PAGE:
Judge Michael DiReda told Jewell Hendricks he knows first-hand how challenging it can be to be a parent to twins.
He and his wife literally sobbed together after long stretches without sleep, wondering how they could raise the children.
But there was no explanation, he said Friday, for the "poor decision" Hendricks made to smother one of her infant, twin sons to death in a sleeping bag on Jan. 24, 2010.
"The devastation you have caused your family, yourself and your surviving child, Daniel ... It's incomprehensible," the 2nd District judge said.
Calling it a case full of "profound sorrow," DiReda ordered the 27-year-old to serve 15 years to life in prison for murder
, a first-degree felony. The judge said he can't imagine one of his children without the other and questioned the impact on the surviving twin when he realizes what happened.
"This day, I don't doubt that you will judge yourself more harshly than anyone in this court, including me
," DiReda told Hendricks, who was quietly crying. "I hope, with time, you will find some measure of forgiveness."
Hendricks' attorney, Ryan Bushell, said his client is "25 going on 14" mentally and was struggling with post-partum depression and the strain of raising infants sons
when she made the decision to put her 2-month-old son, Robert, in a sleeping bag and smother him.
"Two colicky babies with lack of sleep, lack of help ... One night it all came down to, 'I can't do this' and something inside of her snapped,"
Bushell said. "She made a decision that will haunt her for the rest of her life. ... She did it in a desperate move to get him to stop crying."
"She's not cold-hearted," said Philip Hendricks, the woman's husband and father of the twins. "She inspired people. She inspired me to graduate high school. ... Without her, I wouldn't be here."
June Morgan, who raised Jewell Hendricks, said the woman had a hard life, losing her mother at a young age, suffering physical and sexual abuse and receiving little guidance on how to parent.
"Jewell didn't learn how to be a mother," Morgan said. "But she tried. We adore her. We hate what happened, but it did happen."
Jewell Hendricks thanked Bushell and the judge and told DiReda she would have to live with her decision her entire life. "Things do go wrong, people do make mistakes and we do learn from them," she said.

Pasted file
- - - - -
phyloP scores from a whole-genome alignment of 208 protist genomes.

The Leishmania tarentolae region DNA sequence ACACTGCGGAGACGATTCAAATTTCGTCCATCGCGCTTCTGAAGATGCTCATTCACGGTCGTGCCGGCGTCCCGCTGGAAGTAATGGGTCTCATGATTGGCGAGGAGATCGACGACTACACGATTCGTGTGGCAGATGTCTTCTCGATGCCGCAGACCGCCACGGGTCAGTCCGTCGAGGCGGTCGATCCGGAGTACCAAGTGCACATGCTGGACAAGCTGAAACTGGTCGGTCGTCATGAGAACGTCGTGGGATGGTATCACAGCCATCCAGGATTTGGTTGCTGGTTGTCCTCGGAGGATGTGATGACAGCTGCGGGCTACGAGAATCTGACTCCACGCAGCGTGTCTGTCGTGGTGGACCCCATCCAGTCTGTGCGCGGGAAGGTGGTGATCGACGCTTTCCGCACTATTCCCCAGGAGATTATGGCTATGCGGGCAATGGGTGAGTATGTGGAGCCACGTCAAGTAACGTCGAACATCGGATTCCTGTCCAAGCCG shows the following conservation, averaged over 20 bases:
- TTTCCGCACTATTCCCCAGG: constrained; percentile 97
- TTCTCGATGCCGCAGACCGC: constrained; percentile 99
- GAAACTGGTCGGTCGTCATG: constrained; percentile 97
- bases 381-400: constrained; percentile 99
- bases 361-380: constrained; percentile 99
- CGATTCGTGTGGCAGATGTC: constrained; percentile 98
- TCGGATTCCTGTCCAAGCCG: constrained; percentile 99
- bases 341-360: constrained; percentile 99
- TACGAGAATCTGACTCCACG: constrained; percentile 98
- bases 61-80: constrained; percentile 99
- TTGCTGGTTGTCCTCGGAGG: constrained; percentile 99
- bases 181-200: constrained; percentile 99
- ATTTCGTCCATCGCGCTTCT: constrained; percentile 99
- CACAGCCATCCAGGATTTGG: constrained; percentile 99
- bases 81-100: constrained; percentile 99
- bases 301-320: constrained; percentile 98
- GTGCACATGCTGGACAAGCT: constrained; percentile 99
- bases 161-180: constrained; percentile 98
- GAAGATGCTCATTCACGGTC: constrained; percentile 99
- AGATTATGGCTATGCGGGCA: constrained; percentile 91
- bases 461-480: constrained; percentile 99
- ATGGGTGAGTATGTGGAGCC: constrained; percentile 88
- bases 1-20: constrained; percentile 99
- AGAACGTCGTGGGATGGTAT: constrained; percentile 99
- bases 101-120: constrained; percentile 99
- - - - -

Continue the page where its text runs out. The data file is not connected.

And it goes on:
Prosecutor Dean Saunders said he understands Hendricks was struggling, but that didn't change the fact that she killed a young child.
"We realize she had some mental health issues, but that doesn't excuse what she did," Saunders said. "This was a person who was functioning, who knew right from wrong. I'm not saying she was a cold-blooded killer, but this was a conscious decision on her part."
In exchange for Hendricks' guilty plea, prosecutors agreed to write a letter to the Utah Board of Pardons and Parole asking that Hendricks serve 15 years in prison
. DiReda said he will also write a letter asking that she be given credit for the 500-plus days she has been in jail awaiting a resolution
in the case.
Saunders said the other twin, Daniel, was taken into foster care following Robert's death and has since been adopted. Both Jewell and Philip Hendricks relinquished their parental rights to the child.
Last year, a detective testified that Hendricks confessed to squeezing her son hard enough to break his collar bone, then rolled his body into a sleeping bag and laid on top of him to make him stop crying. "She said having twins was too much to handle and explained that she loved Daniel more … and it was her intent to have a better life and kill Robert," Ogden police detective Brian Eynon testified.
But Bushell said Friday that was not true and his client never loved one twin more than the other.
"I loved (Robert) no matter what," Hendricks said in court.